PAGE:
Atrophy is a shrinking of the tissue, either due to a decrease in the number of cells or a decrease in the size of the cells. Examples of mucosal atrophies are: Atrophy of the nasal mucosa caused by nasal spray. The decongestant substance xylometazoline removes water from the mucous membrane cells, so there is brief atrophy. Using the nasal spray for too long (over a week) can permanently damage the cells and cause long-term cell death. The mucous membranes of the female genital tract are subject to hormonal fluctuations in the fertile phases of life. For example, a lack of estrogen in old age causes atrophy of the vaginal mucosa. Since this is accompanied by the loss of glands and the mucous membranes become drier, they represent a lower protective barrier and the risk of infections increases.
Mucosal folds in the knee
There is no mucous membrane in the knee joint, only several bursa (Synovial bursa). It is a bag-shaped cushion made of synovial fluid, surrounded by thin skin. It lies between muscles and tendons on one side and is bounded on the other by the bone. A bursa can be connected to or separated from the joint cavity. Its function is to improve the sliding of tendons along a bone. Because the knee has so many muscle attachments, there are multiple bursae there. The largest is below that patella (Kneecap) and that Femur (Thigh bone) and is called Bursa suprapatellaris. Other bursa located in the knee are called: Bursa subtendinea musculi gastrocnemii lateralis, Bursa subtendinea musculi gastrocnemii medialis, Bursa musculi semimebranosi, Bursa subpoplitea and many more ... They are each named after the structures that directly surround them.
Pemphigoid is a skin disease in which the upper layer of the skin (epidermis) is lifted from the intact connective tissue underneath due to the formation of bubbles. They are more common on normal skin than on the mucous membrane. Mucosal pemphigoid is a very rare, benign and chronic disease, the origin of which is unclear. Blisters, erosions (superficial tissue defect or tear) and scars form on various skins. Above all, the conjunctiva (then called pemphiguus ocularis) is affected, the further course of which can lead to dehydration and blindness of the eye. It occurs less often in the mouth, on the genitals and in the esophagus. It is to be distinguished from the similar "bullous pemphigoid". Map-shaped redness can be found here (Erythema) with grouped vesicles and bubbles on them. This is an autoimmune disease, i.e. a disease process in which the body's immune system turns against its own structures.
How can you make the mucous membrane swell?
Especially in the winter prepare a swollen lining of the nose Problems. It often occurs with a banal infection of the nasal mucosa and is in most cases no risk to health.
Often the swelling goes away with a cold one to two weeks on its own back. However, a swollen nasal lining is commonly called a extremely annoying felt that breathing is hindered during the day and at night. For this reason, we often resort to nasal sprays. These are freely available in the pharmacy and at responsible use harmless to health.
One should at consumption be careful not too much Take nasal spray and also the product to change regularly as the body gets used to the spray and even Dependencies can develop.
Nasal spray often contains something called Zoline. These drugs make the blood vessels in the nasal lining narrow and take care of the decongestant effect. They also work the Counteracts mucus production.
Alternatively, to Home remedies be grasped. Popular with inflammation of the lining of the nose Salt rinses and inhalation.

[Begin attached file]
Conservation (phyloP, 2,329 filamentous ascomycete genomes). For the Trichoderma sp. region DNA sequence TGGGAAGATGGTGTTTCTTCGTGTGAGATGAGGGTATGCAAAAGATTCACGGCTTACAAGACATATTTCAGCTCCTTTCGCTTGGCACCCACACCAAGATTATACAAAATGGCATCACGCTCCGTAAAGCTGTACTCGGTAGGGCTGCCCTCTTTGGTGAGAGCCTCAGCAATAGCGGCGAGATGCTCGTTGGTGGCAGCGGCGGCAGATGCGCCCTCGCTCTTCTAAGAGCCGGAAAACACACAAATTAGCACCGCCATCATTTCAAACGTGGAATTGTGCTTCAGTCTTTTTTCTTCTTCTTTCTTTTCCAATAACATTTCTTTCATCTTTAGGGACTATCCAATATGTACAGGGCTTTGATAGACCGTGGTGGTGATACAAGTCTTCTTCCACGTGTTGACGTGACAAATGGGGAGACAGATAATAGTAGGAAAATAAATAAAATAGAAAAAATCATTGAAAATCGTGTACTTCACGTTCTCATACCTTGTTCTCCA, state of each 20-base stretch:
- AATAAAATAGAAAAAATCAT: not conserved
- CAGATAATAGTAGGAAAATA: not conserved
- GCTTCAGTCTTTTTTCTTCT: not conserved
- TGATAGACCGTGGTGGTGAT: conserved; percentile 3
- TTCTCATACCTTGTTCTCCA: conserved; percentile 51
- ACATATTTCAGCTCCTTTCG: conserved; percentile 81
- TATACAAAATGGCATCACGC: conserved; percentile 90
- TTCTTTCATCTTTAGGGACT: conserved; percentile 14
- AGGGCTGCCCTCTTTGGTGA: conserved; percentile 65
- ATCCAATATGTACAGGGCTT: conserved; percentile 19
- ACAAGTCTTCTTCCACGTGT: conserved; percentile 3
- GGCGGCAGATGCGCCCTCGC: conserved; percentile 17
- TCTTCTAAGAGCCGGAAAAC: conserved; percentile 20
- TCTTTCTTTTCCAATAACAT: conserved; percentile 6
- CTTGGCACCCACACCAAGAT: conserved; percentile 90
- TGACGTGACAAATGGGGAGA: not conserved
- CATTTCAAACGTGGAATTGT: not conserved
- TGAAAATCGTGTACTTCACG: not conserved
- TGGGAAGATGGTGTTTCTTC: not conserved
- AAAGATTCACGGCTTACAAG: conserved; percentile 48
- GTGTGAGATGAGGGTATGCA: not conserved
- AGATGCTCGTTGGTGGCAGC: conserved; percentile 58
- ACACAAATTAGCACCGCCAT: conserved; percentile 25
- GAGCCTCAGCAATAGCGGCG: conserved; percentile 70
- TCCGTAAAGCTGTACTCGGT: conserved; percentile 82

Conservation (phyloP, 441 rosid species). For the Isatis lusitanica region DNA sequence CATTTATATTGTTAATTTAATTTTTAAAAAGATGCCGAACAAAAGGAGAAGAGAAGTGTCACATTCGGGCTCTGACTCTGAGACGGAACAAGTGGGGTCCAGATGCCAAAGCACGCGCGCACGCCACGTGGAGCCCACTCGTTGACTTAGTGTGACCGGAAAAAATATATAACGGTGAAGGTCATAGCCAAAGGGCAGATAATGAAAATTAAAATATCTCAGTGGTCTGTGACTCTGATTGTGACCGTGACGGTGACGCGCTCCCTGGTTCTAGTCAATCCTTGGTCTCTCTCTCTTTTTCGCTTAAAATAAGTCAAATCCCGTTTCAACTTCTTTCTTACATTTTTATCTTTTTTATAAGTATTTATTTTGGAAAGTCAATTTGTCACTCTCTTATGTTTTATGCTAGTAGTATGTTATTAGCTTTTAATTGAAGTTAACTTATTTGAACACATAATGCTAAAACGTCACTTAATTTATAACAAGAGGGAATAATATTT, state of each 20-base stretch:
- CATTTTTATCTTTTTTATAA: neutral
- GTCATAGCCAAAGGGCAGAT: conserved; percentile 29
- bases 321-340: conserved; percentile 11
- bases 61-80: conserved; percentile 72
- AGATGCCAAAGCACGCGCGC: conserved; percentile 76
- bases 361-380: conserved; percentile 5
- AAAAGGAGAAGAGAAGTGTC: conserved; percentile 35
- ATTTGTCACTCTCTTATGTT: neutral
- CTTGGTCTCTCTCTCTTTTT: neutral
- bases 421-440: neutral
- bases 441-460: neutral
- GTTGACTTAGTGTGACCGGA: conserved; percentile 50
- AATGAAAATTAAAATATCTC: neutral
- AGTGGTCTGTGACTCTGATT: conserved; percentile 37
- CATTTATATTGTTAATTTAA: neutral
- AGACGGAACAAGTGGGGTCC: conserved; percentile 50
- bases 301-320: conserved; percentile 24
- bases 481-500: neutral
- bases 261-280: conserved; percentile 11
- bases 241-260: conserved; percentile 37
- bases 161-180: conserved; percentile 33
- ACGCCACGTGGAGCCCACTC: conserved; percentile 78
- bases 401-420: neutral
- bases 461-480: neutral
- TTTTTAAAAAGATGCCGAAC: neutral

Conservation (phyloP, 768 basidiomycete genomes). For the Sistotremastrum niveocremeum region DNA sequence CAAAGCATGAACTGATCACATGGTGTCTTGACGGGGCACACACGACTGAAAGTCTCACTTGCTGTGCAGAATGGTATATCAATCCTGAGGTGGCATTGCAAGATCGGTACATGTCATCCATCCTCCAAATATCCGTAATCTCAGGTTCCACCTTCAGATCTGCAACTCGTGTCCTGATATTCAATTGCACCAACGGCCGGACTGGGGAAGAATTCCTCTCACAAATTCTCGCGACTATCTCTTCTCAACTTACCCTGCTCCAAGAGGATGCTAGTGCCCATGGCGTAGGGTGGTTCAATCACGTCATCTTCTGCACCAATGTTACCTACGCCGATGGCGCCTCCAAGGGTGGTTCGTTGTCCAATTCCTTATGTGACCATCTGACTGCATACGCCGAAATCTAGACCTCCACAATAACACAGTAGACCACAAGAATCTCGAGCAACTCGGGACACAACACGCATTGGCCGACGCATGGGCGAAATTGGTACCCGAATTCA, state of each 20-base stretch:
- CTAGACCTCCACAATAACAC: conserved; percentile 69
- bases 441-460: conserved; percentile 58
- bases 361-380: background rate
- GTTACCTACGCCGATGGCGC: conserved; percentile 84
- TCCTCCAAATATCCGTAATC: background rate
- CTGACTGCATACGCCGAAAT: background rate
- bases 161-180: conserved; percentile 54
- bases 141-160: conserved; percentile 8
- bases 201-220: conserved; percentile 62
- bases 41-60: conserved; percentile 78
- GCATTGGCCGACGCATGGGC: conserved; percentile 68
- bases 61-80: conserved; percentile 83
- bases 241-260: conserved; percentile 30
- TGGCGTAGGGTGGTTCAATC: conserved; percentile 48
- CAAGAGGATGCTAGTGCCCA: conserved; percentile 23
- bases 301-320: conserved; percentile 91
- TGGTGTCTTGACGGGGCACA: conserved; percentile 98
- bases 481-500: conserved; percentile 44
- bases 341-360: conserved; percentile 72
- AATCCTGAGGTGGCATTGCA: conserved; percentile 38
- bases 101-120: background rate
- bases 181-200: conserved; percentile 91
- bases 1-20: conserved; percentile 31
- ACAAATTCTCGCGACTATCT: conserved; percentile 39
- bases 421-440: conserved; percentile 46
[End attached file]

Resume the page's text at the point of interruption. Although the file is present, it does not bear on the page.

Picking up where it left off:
Although these bring relief for a short time, they have no effect on the length of the cold. Thus is a balanced use Most likely to recommend sprays and home remedies to reduce the swelling of the mucous membrane.
Mucosal Graft - What is it?
Transplantation is the surgical implantation of foreign or own cells, organs or tissues. If something is removed from one's own body and re-implanted on one's own body, only in another place, one speaks of autologous transplantation (autotransplantation). This is particularly popular with skin transplants. Mucous membrane transplantation is actually only used in dental or oral surgery treatment (oral surgery is an additional qualification of a dentist and means that he is allowed to operate in the oral area). It is necessary in the event of a mucosal defect, for example after trauma, after the use of implants or after periodontal disease, i.e. after an inflammatory disease of the tooth supporting structure (including gum disease, exposed tooth neck). New covering tissue in the form of a transplant may also be necessary after cancer or a destructive (destructive) infection. Depending on the location, a sliding flap is possible, i.e. only part of the mucous membrane is cut off and rotated around the tip that remains.
More often, however, a complete flap of the mucous membrane is removed and relocated elsewhere. The mucous membrane of the hard palate is usually used for this, because it is coarser in its consistency. So that the new wound produced can adequately heal itself, a "bandage plate" is put on, a plastic plate that is supposed to protect the open area from irritation, etc. and support wound healing. The free flap can now be sewn on at the required point. Sometimes it is necessary to freshen up the wound edges, i.e. also to cut into the actually intact mucous membrane tissue. In this way, blood vessels can grow together from both sides (the place where the flap is inserted and the flap itself) and ensure the blood supply. If the blood supply is insufficient, the flap is rejected. Smokers and diabetics in particular have an increased risk of this. As a rule, however, around 80% of all mucosal flaps / transplants literally heal. The threads with which the mucous membrane graft is sutured to the desired mucosal site are removed after a week. After 1-2 weeks, the dressing plate can be removed from the palate removal site.